Note: Articles on the Renters (Reform) Bill will be continuously updated as details emerge
Article last updated on 31 October 2023
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Although the Renters (Reform) Bill was introduced to Parliament on 17 May 2023, there was a lengthy delay before the second reading of the Bill, which finally took place on Monday 23 October 2023. It’s predicted that significant changes to the Bill are likely during its next stage as it progresses through Parliament. For a detailed update on the likely changes, head over to our Renters (Reform) Bill hub.
Secretary of State, Michael Gove, reaffirmed the Government’s commitment to introducing the Property Ombudsman which will be responsible for making sure landlords don’t discriminate against prospective tenants due to them being in receipt of benefits (or having children). However, given the current rental shortage, landlords will ultimately still be able to decide who they let to, so this may be difficult to enforce.
We will update this article again as more details emerge. Read on for more background to the current proposals on unfairly discriminating against tenants on benefits.
One of the most contentious issues facing the private rented sector at the moment is the ongoing practice by many landlords of refusing to accept tenants in receipt of benefits.
By ‘many’ the Government means the 45% of landlords it canvassed who said they were unwilling to accept them.
Thousands of rented property ads on the big portals stipulate ‘No DSS’, referring to the now defunct Department of Social Security that used to administer benefits in the UK.
Following a recent court case brought by Shelter on behalf of a tenant, landlords and tenants who advertise properties as ‘No DSS’ are leaving themselves open to prosecution, although in reality very few are actually prosecuted.
Nevertheless, back in 2020 a ruling at York County Court found that a ‘No DSS’ practice unfairly discriminated against a single mum-of-two with a disability, on the grounds of sex and disability under the Equality Act.
The Government’s Fairer rented sector white paper made clear that it wants to put this ruling, and possibly a wider ban on ‘No DSS’ on a more formal legal footing, and this was expected within the Renters (Reform) Bill. Although it was not in the actual Bill, in its statement of ‘further measures we will legislate for in this Parliament’, the Government has committed to work closely with landlord, tenant and local government groups to bring forward legislation at the earliest opportunity to ‘make it illegal for landlords and agents to have blanket bans on renting to tenants in receipt of benefits or with children.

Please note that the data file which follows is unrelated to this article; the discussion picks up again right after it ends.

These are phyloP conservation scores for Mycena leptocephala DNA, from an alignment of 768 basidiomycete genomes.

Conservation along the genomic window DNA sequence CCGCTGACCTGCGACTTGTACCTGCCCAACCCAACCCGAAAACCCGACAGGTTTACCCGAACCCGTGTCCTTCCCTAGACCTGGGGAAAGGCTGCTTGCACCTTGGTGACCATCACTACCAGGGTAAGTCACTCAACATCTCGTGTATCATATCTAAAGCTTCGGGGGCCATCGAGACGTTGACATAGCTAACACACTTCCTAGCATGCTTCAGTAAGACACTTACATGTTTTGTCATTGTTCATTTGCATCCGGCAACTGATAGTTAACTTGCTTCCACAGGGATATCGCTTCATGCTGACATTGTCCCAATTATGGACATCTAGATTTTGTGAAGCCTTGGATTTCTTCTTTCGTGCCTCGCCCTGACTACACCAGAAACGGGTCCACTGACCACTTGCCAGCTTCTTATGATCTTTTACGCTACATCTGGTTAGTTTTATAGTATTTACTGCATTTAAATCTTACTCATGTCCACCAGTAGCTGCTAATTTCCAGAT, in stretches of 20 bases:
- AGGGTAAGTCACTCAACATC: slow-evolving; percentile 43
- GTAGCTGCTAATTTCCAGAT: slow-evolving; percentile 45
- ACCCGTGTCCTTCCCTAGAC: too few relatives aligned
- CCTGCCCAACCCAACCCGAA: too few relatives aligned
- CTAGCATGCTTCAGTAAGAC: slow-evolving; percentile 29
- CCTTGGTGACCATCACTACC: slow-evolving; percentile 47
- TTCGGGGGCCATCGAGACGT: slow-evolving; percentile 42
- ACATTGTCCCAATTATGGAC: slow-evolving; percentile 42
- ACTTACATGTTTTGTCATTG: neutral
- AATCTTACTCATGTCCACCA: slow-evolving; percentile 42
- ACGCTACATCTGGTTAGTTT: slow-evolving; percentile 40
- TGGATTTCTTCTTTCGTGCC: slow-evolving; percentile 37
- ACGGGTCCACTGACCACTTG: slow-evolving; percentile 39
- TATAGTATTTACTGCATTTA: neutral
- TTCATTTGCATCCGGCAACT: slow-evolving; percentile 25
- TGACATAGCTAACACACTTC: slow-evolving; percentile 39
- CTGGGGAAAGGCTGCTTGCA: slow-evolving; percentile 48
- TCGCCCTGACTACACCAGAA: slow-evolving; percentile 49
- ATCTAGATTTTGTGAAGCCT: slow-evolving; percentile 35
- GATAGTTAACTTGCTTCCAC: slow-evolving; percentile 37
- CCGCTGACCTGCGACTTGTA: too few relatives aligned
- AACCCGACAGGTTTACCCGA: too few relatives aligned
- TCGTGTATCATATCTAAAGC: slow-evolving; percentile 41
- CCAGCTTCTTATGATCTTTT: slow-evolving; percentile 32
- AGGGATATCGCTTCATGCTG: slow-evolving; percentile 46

This includes introducing a ban on landlords or agents operating a blanket policy of refusing tenants who are in receipt of Universal Credit or housing support, saying it wanted to urge them to make
“informed decisions on individual circumstances rather than relying on blanket bans”.
But while this is laudable, there is more to this argument than meets the eye.
Most landlords are not banning tenants in receipt of Universal Credit or housing support because they are mean spirited (although some are), but rather because the current way benefits are paid to them is unwieldy and highly bureaucratic. And because Local Housing Allowance (LHA) rates are capped, it is often the case that tenants who rely on benefits simply can’t afford local private rents and would be unable to pass referencing affordability checks, regardless of a change in the law.
Several years ago, the Government decided it would be a good idea to pay the housing element of Universal Credit directly to tenants rather than to landlords in a bid to persuade claimants to take responsibility for their finances.
While this was a good idea on paper, in practice this has created huge headaches for thousands of landlords who have tenants in receipt of benefits.
This is because the Alternative Payment Arrangement system the DWP set up to pay the housing cost element of Universal Credit direct to the landlord in certain circumstances – including if the council believes the tenant is unlikely to be able to pay the rent or they are more than eight weeks in arrears - often goes wrong.
In addition, councils have the right to try to claw back past rent payments from landlords if it turns out the tenant was claiming benefits fraudulently.
And the reality is that the impenetrable nature of the DWP’s ‘customer service’ offering means it can be extremely difficult for both landlords and their tenants to sort things out, despite a parliamentary investigation by MPs that directed the DWP to complete a thorough overall of the system ‘urgently’.
For more insights on the Renters (Reform) Bill, listen to a special episode of The Property Cast with Sean Hooker, Head of Redress at the Property Redress Scheme, and leading property expert Kate Faulkner OBE, who share their initial reactions to the Renters (Reform) Bill – will it deliver what tenants need and will it have unintended consequences? Tune in to find out what the experts think.
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You can also visit Total Landlord's Renters (Reform) Bill hub which will be regularly updated as more details emerge.